John 9:25 He replied, “Whether he is a sinner or not, I don’t know. One thing I do know. I was blind but now I see!”
I have always loved this story, and though the reading stopped with this verse, I read to the end of the chapter. We have no record, but I would not be in the least surprised if this man were one of the 120 present in the Upper Room at Pentecost. I have no doubt that he was a firm believer to end of his days on earth, and I’ll be able to talk with him in heaven. (No language barriers there!) As has been said, the person with an experience is never at the mercy of a person with an argument. The very fact that he was being grilled by the Pharisees confirmed and solidified his faith. He may well have heard stories about Jesus before this encounter, but this was the first time to actually meet Him, and still by verse 27 he is already describing himself as a disciple. There is no question that he had a transforming experience. I can’t imagine what it was like to have been born blind physically and suddenly be able to see, but countless people have experienced this spiritually. Paul speaks of that spiritual experience as a veil being removed. (2 Corinthians 3:14-18) That happens when someone repents and believes, just as Jesus said. (Mark 1:15) The devil will come quickly and try to convince us that was an illusion, and sadly, some people are deceived. However, when we hang onto our experience of Jesus, just as this man born blind did, we cannot be shaken.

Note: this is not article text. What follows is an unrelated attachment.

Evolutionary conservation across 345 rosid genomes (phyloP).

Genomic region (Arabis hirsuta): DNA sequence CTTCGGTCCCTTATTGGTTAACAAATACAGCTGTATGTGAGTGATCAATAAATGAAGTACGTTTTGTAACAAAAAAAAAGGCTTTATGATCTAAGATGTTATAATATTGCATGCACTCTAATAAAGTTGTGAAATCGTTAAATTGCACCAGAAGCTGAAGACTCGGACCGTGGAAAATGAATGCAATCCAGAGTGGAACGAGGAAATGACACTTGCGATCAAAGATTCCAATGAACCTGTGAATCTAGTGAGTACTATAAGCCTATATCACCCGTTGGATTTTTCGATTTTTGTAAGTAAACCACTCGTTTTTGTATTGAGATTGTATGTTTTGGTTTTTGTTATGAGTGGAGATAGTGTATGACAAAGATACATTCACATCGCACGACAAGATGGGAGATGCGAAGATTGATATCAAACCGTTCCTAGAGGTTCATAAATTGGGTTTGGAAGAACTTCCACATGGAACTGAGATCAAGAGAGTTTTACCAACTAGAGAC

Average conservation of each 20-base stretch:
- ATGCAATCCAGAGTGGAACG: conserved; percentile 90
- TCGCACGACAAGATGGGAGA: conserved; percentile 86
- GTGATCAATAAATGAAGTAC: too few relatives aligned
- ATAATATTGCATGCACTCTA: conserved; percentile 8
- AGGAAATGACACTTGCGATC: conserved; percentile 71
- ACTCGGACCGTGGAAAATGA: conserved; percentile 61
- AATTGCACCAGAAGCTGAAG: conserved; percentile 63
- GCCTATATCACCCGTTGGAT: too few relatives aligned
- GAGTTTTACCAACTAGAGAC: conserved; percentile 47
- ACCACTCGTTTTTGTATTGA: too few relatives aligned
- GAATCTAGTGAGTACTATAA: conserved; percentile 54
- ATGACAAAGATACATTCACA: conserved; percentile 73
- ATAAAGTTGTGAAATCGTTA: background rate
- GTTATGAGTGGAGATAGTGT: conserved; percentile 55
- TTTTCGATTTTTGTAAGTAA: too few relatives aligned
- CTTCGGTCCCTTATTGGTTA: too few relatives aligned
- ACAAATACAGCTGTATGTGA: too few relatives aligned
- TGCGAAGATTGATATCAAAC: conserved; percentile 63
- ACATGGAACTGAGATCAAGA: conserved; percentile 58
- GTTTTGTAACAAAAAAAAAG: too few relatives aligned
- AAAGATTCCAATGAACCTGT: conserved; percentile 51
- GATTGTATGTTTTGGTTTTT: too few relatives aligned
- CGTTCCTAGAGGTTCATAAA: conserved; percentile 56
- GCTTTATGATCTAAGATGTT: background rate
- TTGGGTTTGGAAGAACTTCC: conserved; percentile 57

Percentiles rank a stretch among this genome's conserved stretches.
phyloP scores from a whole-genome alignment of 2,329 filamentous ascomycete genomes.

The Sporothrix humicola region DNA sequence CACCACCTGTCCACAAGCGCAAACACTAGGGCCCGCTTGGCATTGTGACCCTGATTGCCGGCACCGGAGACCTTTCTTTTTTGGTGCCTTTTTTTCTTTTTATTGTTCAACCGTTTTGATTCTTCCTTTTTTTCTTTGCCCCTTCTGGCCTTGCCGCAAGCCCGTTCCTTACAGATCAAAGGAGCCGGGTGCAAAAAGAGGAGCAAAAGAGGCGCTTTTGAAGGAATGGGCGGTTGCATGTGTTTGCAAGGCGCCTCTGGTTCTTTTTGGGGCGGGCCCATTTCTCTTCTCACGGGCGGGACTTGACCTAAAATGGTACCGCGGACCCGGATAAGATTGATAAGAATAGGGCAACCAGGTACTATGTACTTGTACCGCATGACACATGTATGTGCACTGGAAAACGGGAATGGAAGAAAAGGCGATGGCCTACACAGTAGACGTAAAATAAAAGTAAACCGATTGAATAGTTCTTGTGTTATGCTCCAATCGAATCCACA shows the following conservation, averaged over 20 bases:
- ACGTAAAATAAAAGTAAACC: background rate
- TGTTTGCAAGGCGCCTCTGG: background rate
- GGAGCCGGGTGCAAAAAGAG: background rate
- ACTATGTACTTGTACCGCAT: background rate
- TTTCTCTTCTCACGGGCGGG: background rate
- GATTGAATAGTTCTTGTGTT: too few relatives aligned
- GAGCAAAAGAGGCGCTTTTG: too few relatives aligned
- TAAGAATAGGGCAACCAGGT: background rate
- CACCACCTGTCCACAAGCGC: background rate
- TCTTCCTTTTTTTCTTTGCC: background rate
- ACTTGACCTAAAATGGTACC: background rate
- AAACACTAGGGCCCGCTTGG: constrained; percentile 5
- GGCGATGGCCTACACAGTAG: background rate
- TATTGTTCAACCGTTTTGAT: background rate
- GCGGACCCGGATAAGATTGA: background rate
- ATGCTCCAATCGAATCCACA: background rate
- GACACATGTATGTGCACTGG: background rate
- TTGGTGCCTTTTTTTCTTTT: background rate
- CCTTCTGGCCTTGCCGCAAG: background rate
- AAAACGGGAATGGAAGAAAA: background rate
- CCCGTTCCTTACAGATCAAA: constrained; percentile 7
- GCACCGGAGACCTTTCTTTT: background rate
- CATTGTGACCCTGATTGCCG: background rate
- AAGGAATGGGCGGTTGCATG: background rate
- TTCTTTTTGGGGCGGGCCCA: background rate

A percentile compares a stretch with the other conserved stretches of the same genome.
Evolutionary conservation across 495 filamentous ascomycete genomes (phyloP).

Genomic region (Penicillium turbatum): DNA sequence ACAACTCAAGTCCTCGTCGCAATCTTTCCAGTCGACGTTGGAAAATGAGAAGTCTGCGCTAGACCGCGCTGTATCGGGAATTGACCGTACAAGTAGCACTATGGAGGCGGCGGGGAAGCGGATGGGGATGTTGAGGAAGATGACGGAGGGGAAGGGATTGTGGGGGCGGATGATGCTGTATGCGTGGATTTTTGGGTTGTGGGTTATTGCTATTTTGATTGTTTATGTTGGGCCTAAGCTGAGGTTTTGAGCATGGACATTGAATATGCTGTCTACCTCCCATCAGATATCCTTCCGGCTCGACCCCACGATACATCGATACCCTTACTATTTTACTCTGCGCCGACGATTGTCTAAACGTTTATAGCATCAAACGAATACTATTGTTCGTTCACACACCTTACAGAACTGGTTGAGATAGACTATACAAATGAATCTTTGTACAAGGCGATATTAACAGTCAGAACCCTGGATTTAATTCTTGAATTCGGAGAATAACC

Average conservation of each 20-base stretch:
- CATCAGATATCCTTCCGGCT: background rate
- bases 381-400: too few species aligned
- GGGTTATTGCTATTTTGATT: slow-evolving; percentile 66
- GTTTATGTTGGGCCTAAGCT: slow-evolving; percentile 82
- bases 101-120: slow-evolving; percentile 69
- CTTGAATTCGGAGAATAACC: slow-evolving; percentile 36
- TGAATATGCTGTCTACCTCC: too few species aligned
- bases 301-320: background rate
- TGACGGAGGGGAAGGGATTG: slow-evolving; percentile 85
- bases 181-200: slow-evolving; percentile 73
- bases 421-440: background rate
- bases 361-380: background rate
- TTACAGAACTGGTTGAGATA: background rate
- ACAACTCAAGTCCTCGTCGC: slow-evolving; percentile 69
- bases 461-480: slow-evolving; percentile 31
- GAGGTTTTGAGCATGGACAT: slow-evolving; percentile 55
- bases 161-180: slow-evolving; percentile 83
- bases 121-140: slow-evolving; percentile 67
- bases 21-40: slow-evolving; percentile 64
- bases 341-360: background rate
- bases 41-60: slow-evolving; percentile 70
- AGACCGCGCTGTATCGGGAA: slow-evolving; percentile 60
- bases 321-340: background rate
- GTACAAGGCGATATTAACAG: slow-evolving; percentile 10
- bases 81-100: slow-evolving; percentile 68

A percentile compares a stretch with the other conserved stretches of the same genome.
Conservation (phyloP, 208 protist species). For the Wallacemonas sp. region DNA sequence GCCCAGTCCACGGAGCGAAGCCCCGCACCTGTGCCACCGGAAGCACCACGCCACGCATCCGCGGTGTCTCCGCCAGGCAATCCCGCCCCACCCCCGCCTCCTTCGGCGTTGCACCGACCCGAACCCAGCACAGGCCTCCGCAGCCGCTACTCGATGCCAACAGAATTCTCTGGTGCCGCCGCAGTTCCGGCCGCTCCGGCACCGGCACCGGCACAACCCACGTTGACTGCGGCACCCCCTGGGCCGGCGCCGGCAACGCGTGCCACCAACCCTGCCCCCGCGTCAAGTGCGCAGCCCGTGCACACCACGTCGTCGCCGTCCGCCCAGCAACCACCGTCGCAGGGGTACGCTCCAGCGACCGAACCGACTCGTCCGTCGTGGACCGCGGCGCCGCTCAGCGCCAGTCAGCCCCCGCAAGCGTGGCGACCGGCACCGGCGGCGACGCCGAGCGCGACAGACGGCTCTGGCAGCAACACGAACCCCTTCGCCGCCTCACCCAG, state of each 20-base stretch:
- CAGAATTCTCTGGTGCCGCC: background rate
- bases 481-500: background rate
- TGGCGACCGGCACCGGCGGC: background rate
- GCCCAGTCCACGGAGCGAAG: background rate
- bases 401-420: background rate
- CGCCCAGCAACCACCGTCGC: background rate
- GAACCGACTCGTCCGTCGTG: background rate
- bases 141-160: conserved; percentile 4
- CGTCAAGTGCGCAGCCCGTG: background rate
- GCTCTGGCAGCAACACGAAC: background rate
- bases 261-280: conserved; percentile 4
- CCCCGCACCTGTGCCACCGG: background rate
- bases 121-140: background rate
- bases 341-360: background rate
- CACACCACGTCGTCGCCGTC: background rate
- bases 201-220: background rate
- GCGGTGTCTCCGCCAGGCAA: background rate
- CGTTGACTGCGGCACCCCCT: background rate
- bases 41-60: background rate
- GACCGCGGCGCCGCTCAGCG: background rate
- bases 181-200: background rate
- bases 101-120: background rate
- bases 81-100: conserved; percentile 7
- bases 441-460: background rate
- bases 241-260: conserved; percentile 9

This is an important thing for me to remember, because as someone with Teacher gifting, I tend to come down on the side of the argument, feeling that facts trump experience. I tend to spout truth at people and expect them to change, and get discouraged when they seldom do. That doesn’t make the things I say any less true, it just shows that such things have to happen on a deeper level. One of the strongest believers in this church is that way not because of theological training, but because they have experienced God lifting them out of debilitating clinical depression. They believe God can do anything, and their faith is contagious. I cannot generate genuine spiritual experiences for others, but I can be available for the Holy Spirit to use me in doing so. I’m grateful that I was involved in that believer’s recovery from depression, for example. There are no “tricks of the trade,” just faithful obedience. I am to be consistent in speaking the truth in love, but be careful to walk alongside people rather than talking at them. My focus must be on application of truth, for myself and for others, rather than simply acquiring knowledge. The man born blind had very little knowledge of Jesus, but what he knew, he applied 100%, even though it led to his being thrown out. (verse 34)
Father, thank You for this story. As Jesus said in verse 3, it certainly displays Your work. Help me likewise be a demonstration of Your grace, love, and power, so that more and more people may experience You themselves, and so repent and believe for their salvation. Thank You. Hallelujah!